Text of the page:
Short term profits are attractive and desired by all businesses and CEOs. However, the visionary CEOs know that short term profits should not come at the expense of long-term returns. A lot of short term profiting strategies come at the expense of greater longer-term profit. A profitable business and a good business leader is one that can understand the tradeoff between short term gains and long-term profit.

There is tremendous pressure in today’s business world to maximise short-term profits. Quarterly reports and monthly returns numbers put pressure on company executives to maximise short term profits and growth. This is at the expense of a sustainable long-term strategy that will multiply a company’s returns, not just increase them marginally as short term strategies do.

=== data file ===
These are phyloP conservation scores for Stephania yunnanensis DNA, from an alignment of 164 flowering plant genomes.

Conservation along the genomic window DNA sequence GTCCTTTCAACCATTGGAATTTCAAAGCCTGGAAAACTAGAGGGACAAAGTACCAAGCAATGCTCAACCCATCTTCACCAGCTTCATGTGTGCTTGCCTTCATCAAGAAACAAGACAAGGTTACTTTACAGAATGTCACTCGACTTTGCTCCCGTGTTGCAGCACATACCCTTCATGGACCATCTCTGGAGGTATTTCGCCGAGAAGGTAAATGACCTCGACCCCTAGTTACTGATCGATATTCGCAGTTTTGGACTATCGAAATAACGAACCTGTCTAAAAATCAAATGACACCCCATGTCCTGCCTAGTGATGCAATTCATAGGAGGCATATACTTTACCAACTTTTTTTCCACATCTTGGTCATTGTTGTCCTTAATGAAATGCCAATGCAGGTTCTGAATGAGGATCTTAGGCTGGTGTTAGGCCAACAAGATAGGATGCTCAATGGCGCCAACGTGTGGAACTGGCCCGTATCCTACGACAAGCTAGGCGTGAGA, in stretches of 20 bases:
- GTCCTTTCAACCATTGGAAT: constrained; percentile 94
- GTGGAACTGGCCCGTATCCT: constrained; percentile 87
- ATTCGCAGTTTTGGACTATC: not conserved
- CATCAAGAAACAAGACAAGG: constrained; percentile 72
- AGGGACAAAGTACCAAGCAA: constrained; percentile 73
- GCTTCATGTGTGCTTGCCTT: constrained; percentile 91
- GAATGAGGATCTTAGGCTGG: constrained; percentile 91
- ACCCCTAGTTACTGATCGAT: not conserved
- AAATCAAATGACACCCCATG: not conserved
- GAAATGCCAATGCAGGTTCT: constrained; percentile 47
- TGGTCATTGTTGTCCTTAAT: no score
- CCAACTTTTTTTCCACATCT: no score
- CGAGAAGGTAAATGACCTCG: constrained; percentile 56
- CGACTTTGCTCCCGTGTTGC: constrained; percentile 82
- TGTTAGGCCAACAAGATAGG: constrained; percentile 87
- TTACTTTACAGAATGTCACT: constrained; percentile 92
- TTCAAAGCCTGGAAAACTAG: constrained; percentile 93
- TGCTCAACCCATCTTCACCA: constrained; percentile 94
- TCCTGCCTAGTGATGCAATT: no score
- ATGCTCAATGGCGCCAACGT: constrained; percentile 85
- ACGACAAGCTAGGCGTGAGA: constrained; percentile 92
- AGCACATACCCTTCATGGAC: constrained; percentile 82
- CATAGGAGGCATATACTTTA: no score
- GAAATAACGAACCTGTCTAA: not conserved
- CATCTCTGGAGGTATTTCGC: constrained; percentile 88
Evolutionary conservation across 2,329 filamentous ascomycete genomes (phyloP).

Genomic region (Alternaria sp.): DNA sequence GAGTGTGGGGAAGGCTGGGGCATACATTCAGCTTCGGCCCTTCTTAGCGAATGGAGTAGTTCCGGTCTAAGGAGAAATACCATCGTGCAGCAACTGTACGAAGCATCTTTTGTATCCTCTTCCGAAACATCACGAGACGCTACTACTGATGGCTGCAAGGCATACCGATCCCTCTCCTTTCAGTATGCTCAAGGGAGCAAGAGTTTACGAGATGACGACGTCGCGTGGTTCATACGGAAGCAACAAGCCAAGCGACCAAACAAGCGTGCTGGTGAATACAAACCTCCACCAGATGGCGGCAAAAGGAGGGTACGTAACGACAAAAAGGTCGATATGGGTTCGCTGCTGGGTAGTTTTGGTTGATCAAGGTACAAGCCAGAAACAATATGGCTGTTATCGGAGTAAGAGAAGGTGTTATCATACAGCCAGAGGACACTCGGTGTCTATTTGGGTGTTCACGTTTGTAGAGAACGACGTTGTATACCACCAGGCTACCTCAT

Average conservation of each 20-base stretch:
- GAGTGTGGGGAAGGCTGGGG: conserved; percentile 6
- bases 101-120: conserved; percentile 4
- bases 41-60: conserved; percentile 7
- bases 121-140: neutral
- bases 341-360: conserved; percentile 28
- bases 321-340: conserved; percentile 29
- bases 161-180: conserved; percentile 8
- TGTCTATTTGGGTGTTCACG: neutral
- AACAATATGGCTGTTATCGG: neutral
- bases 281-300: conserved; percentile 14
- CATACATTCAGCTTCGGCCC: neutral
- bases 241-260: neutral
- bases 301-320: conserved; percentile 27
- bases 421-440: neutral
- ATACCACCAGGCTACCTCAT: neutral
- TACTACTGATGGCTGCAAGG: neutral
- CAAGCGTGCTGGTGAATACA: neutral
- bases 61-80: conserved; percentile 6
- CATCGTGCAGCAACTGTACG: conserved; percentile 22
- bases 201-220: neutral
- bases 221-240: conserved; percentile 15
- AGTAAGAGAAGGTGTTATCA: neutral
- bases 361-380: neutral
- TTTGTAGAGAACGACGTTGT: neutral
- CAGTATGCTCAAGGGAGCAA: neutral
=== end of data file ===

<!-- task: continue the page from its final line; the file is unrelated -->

There are many flaws with trying to boost your short-term profits as a business. Many of these flaws are potentially fatal for companies if you do not mitigate them well. Because businesses do not have a lot of flexibility in what they can do in the short term, many will opt for measures like cutting costs. For example, laying off employees and diverting resources from long-term projects are some of the ways to maximise short-term profits.

While these measures will indeed increase your short-term gains, they will put your long-term survival in jeopardy. Laying off employees would dramatically affect your product’s quality in the long-term and could lead to a reduction in consumer confidence. This is why it is best for your organisation to stay the long-term course and resist the urge to maximise short term profits.  

4. Develop a sales and marketing plan that lasts